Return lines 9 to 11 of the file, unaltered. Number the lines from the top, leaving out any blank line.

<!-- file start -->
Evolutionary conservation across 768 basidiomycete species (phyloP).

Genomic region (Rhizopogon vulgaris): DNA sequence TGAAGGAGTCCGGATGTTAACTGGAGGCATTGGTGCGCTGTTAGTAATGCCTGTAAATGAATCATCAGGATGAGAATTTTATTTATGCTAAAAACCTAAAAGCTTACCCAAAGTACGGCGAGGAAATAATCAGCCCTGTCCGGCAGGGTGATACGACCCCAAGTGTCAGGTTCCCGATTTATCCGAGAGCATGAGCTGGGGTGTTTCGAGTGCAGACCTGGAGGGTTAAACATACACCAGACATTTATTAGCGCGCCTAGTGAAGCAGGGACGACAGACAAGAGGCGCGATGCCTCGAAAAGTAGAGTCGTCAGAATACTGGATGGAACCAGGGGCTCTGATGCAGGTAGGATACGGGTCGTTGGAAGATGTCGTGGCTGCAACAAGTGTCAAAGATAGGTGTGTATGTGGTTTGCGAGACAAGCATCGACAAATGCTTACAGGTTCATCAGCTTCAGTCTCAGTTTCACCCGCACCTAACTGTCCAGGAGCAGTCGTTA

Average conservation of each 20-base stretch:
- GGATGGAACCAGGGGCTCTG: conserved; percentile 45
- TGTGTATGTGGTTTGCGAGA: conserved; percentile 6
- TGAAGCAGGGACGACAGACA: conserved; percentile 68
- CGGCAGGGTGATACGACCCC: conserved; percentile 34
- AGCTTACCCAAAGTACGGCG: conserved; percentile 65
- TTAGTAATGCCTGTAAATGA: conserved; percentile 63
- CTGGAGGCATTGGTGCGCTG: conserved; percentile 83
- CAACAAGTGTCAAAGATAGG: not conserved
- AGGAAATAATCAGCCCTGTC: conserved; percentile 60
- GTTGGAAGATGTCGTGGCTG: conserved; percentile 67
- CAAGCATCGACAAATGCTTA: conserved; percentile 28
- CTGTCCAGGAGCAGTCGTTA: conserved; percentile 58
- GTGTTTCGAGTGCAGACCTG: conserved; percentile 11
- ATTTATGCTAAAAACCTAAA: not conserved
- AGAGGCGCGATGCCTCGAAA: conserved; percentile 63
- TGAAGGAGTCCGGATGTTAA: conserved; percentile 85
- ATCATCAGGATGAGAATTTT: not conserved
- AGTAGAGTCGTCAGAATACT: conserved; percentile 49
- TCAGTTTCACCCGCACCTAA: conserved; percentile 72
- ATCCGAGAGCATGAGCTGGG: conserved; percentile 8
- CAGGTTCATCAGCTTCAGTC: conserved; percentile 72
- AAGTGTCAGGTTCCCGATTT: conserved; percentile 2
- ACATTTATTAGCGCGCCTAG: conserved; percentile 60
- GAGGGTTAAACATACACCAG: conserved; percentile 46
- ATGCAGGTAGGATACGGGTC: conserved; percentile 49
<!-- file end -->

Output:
- TTAGTAATGCCTGTAAATGA: conserved; percentile 63
- CTGGAGGCATTGGTGCGCTG: conserved; percentile 83
- CAACAAGTGTCAAAGATAGG: not conserved